Why the Airline Act Is Wise

Just reading the serious of difficult questions in the paragraph above tells us why the airline Act, for all its uncertainties, was a wise and perhaps necessary step. What the Act did, uncontrovertibly, was to moot all this legal wrangling once and for all.

The Act, at its core, says that we do not want to treat the events of September 11 as a problem of legal fault. I think this impulse is a healthy one.

In everyday life, litigation can be a very good way for citizens to understand (through discovery, including the use of experts) how they ended up injured. It can also be a very good way for them to determine whether their injury was the result of fate or the wrongful actions of a fellow citizen. In the context of the World Trade Center tragedy, however, these are not the right questions to ask.

Accordingly, the new Act replaces the everyday litigation process with a very different inquiry. It simply asks the survivors of this tragedy to tell the government three things: Who was there? What was lost? What is left behind?

Acknowledging the Limits of Tort Law

The Act, which was clearly put together by lawyers, is an explicit recognition of the limits of tort law.

I suspect that none of us would be very happy with a result saying either that the airlines were not at fault, so the victims get nothing, or that the airlines are at fault, so the government should do nothing. Fortunately, the Act steered clear of either approach.

Rather, this Act says that, whatever the question of fault, the debt owed to the victims should fall on all our shoulders. The usual tools of tort litigation--adversarial discovery, confrontational cross-examination, partisan claims about damages--have their place when tragedies come in two and threes. But not when they come as a national wound.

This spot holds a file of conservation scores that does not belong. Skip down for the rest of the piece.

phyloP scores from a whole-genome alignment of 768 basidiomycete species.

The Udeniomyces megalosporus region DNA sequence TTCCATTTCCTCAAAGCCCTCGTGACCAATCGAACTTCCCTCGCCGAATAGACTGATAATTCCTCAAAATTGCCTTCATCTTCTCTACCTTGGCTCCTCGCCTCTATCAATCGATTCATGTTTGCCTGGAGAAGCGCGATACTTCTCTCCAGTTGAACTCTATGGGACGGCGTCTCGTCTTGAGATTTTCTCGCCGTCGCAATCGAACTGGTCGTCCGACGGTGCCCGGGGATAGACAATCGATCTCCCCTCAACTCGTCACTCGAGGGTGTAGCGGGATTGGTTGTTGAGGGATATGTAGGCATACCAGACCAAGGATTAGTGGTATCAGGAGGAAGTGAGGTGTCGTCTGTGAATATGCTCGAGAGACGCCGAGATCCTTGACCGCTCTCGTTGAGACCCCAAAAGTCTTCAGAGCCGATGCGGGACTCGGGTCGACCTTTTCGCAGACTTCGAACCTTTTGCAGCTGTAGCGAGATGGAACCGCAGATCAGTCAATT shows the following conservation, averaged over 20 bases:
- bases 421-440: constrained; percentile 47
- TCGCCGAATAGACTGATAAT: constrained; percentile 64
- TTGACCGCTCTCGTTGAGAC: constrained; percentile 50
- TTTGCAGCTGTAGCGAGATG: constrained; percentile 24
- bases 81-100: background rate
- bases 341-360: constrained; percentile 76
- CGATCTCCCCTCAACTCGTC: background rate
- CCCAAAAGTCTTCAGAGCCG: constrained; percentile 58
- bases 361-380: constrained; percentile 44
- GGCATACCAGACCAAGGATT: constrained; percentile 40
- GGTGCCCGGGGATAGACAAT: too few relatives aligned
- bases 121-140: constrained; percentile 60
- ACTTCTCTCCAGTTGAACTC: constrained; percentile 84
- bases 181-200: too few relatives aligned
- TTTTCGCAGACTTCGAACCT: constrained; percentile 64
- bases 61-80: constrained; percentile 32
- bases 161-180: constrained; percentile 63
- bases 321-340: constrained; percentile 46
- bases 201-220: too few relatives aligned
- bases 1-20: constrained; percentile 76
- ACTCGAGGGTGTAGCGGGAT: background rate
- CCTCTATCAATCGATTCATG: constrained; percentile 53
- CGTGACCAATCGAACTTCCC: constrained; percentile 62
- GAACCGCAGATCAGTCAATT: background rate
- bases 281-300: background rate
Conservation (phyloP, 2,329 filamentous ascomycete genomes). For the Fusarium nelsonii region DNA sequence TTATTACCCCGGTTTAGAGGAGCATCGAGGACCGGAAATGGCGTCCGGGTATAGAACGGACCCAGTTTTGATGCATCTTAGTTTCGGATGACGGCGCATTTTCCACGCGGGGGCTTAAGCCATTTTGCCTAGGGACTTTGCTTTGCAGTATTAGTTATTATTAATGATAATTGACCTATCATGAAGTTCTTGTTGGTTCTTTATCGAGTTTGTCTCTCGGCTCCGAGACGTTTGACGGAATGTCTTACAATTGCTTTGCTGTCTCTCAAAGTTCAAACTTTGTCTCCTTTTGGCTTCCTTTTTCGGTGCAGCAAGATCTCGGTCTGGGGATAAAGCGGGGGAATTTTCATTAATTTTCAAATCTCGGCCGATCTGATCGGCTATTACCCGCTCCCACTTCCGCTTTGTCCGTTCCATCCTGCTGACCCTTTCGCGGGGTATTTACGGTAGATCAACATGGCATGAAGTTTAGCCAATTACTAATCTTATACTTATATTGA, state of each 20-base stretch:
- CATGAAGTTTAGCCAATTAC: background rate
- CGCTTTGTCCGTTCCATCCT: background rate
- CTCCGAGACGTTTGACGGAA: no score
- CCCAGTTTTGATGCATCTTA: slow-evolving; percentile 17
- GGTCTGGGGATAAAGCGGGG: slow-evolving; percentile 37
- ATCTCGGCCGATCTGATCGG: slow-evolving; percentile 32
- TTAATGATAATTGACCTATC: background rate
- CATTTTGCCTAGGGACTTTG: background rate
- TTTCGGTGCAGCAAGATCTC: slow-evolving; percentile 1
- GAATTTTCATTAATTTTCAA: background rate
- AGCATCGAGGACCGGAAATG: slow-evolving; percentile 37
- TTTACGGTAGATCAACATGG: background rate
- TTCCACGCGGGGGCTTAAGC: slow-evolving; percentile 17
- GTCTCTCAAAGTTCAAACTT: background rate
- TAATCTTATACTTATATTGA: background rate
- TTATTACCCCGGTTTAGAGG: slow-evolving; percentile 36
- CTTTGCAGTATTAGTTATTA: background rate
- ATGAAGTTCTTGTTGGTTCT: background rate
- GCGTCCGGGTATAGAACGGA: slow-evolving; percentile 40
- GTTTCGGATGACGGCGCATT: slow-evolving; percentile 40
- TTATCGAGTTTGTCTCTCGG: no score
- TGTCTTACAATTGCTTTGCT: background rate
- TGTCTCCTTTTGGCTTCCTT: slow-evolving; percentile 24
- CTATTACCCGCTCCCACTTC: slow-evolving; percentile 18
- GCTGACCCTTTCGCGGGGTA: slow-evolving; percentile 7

He or she will be faced with the huge problem of setting up a fair system to judge pain and suffering. As I have noted in an earlier column, pain and suffering damages are awarded in the United States in almost random fashion -- which is understandable, since they are, in fact, incalculable. Nonetheless, if the alternative compensation system provided by the airline Act is to be a legitimate alternative to the tort system, and not just a hasty retreat from a difficult liability problem, the Special Master will have to solve the problem of calculating pain and suffering.

In regular litigation, it is acceptable to all that a plaintiff in a given accident may receive ten times the damages received by another plaintiff with almost identical claims. That is because the tort system's other virtues outweigh its randomness.

But that cannot be acceptable under the Airline Act; the Special Master must do far better in ensuring equal and fair treatment of victims' claims. Congress suspended the tort system for victims of this tragedy because it felt that the nation must shoulder the responsibility of making sense of and paying for what happened. Equality is a touchstone of our national character, and I think it should be a part of the alternative scheme established by Congress in the wake of the tragedy on September 11.

Anthony J. Sebok, a FindLaw columnist, is a Professor of Law at Brooklyn Law School, where he teaches Torts, among other subjects. Professor Sebok has written several columns on mass tort litigation for FindLaw; they can be located in the archive of his columns on the site.